The purpose of the program is to stimulate and support trainees to take on a “back-burner” project that aims to bridge two or more research projects in the Center. Center research is focused on growth and development, but the five research projects have independent goals and approaches. Pilot projects should aim to make or strengthen connections between the five research projects. Computational and mathematical approaches are especially encouraged. Collaborating trainees should be from different research projects or be independent fellows, they can be either mathematical or life scientists.
Two or more trainees (fellows, postdocs and students) who are members or affiliates of the NSF-Simons Center for Quantitative Biology. Faculty are not involved.
Criteria for Consideration
Leadership is looking to fund projects with a primary emphasis on a mathematical or computational problem. The project can solve a purely technical problem or one that is hypothesis based. It should aid more than a single research project. The projects will be awarded based on the proposed scientific hypothesis, suitability of mathematical and experimental approaches, feasibility, and how the team will measure success.
Parameters of Program
Applications can be submitted effective immediately, and there is a rolling deadline for application submissions. Once approved, the project can begin immediately. The end date of the pilot project is open in that we recognize that “back burner” projects require time flexibility. Each pilot project will receive $2,000 for one year. Funds can be spent on consumables, services, computation, and undergraduate research support. Funds cannot be used to support salary/stipend, tuition, computers, or capital equipment. Awardees will also be recognized and highlighted at the Center’s Annual Conference.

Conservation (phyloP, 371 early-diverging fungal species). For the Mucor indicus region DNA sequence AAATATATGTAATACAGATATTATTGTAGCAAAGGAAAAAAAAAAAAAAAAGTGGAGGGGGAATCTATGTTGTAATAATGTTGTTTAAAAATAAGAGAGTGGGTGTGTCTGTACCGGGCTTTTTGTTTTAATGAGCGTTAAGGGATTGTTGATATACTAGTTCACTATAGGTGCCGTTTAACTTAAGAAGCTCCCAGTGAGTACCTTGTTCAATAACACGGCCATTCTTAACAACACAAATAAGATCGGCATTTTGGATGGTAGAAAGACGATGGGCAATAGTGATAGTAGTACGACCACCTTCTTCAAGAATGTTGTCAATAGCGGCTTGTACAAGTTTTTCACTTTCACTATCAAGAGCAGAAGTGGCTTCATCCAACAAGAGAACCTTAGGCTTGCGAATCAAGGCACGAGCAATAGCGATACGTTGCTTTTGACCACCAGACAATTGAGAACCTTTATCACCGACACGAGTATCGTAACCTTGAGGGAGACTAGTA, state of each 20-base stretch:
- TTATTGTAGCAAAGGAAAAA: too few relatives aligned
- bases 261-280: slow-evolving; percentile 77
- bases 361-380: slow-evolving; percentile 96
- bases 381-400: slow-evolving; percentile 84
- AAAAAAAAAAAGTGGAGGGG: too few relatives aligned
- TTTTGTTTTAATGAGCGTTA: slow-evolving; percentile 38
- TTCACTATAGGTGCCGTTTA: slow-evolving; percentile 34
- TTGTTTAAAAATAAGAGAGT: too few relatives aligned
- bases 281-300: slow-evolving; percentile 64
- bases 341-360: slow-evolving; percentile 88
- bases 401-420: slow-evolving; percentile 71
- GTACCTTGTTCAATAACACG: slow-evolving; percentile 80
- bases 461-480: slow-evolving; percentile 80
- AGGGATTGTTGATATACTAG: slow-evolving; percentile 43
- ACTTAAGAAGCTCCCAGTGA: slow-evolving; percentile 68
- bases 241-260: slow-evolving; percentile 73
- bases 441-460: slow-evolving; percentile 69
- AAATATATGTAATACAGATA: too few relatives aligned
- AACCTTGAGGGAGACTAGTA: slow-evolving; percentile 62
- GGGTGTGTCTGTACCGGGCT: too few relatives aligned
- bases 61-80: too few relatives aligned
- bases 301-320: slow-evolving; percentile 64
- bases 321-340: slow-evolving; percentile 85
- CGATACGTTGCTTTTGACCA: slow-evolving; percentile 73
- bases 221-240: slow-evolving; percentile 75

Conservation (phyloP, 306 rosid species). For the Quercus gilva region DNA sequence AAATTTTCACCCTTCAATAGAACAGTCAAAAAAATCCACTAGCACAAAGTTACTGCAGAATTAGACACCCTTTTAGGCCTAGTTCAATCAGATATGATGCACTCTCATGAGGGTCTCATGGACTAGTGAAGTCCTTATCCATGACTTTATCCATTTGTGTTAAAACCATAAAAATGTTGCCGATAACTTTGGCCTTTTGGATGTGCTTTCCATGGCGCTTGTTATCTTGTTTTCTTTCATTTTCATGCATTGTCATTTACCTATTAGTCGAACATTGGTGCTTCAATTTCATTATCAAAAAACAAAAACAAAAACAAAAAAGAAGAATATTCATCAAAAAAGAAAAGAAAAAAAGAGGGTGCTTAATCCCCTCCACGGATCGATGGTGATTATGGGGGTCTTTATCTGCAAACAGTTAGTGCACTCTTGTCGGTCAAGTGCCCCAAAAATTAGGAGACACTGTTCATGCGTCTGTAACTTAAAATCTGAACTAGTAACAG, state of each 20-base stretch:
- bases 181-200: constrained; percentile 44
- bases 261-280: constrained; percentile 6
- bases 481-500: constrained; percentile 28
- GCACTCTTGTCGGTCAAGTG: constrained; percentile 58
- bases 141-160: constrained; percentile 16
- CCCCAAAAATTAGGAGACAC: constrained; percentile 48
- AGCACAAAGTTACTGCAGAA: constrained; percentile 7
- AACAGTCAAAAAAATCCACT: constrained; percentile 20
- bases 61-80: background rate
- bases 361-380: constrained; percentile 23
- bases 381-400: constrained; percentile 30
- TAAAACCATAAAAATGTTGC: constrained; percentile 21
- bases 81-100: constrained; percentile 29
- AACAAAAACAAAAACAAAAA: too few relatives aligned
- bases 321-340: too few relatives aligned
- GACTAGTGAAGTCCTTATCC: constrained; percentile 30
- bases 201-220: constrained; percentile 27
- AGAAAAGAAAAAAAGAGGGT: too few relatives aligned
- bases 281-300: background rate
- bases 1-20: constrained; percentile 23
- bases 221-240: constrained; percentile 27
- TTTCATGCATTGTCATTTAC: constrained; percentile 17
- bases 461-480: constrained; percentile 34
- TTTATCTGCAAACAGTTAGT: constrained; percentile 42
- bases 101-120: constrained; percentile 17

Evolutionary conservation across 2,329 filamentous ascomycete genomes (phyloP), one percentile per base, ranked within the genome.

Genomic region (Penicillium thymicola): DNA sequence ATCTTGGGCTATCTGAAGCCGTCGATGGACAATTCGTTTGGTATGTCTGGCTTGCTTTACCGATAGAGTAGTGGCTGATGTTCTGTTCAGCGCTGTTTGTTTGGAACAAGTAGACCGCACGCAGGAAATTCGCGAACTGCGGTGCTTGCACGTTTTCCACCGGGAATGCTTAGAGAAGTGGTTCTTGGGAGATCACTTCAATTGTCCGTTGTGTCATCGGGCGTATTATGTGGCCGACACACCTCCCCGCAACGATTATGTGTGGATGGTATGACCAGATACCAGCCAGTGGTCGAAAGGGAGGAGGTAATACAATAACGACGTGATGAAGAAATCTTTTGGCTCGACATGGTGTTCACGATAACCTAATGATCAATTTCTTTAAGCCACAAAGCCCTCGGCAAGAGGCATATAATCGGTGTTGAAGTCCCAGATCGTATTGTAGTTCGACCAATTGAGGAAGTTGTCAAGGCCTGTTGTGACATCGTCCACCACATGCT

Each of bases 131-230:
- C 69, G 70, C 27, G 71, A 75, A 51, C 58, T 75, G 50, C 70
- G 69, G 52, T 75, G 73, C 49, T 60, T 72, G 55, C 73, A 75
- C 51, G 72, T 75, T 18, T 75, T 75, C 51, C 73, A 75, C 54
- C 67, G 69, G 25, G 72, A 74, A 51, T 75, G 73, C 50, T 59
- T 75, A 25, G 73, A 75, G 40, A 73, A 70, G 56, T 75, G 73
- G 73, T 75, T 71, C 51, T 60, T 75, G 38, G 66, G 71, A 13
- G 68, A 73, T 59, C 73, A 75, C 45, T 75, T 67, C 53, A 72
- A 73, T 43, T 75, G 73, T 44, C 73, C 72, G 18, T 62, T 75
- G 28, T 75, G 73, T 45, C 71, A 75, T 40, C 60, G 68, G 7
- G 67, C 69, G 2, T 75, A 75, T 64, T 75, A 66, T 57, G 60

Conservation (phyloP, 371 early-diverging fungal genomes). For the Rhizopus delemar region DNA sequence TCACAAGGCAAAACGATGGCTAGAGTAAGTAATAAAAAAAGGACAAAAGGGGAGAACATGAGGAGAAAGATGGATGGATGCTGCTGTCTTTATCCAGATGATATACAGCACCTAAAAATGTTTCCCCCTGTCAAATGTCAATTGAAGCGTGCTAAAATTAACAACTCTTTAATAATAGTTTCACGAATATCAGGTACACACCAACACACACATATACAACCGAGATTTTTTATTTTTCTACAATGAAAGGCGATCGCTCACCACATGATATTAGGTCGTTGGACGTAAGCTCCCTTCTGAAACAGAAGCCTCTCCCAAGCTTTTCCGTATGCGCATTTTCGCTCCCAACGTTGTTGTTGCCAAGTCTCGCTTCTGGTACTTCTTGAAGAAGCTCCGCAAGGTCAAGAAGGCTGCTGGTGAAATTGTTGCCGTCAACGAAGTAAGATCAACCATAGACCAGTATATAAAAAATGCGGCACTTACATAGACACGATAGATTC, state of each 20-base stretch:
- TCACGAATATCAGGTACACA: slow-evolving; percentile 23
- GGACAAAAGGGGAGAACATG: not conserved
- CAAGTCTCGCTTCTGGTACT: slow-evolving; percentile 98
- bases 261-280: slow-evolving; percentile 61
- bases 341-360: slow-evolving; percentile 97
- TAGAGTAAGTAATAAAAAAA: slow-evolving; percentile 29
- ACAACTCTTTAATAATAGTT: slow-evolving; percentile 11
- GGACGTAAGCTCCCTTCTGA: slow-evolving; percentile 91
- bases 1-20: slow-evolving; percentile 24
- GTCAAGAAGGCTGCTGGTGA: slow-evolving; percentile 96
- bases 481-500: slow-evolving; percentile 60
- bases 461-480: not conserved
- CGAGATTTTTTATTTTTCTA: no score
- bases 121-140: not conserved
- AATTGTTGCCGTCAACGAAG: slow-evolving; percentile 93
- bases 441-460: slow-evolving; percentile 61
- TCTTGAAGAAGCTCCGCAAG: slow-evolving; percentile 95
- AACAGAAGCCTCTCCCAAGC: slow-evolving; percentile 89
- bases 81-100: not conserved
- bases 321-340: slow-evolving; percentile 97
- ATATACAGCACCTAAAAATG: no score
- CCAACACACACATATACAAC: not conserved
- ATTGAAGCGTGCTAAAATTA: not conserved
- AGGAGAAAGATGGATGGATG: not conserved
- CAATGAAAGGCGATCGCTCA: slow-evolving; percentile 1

To aid in the development and success of collaborations the center will host speed networking sessions after center meetings, provide workshops/resources on project management and tools for team success provide key training in interdisciplinary collaboration, and check-in monthly to help determine barriers to success and routes through them.
Send your application as an email attachment to Tiffany Leighton Ozmina at email@example.com Please write in the Subject line: Scholar-Led Pilot Project Application
Application no longer than one page (11-point font or bigger) should include:
- Proposed personnel and relevant research programs
- Problem statement
- Project Description
Expectations & Evaluation
Awardees are expected to submit a one-page progress report at six months and a one-page final report at twelve months after funding has begun. In addition to the final report trainees are expected to record a short video overview explaining the results of their project.
All papers and presentations resulting from the funded work are expected to acknowledge the Center award. Finally, all publications and new external funding that result from this award should be communicated to the Center administration for tracking purposes.
Each funded pilot project will receive one-on-one and team evaluation and support from the Searle Center.
Does my PI need to know about my plan to apply?
Yes indeed, they need to know. All of the Center faculty have been informed about this new program and that they should encourage and facilitate your application and research on a pilot project. You can also consult with them about the proposal you put together.
How much time should I spend working on a pilot project if I am awarded one?
The majority of your time should be spent on your main research program. Work with your PI to carve out sufficient time for your primary project but allow progress to be made on the pilot project.
Can I fly solo on a pilot project and not involve my PI in it?
This is not encouraged unless you have the explicit blessing of your PI. We recommend that you work with them on it, recognizing that you “own” the project and are responsible for its success.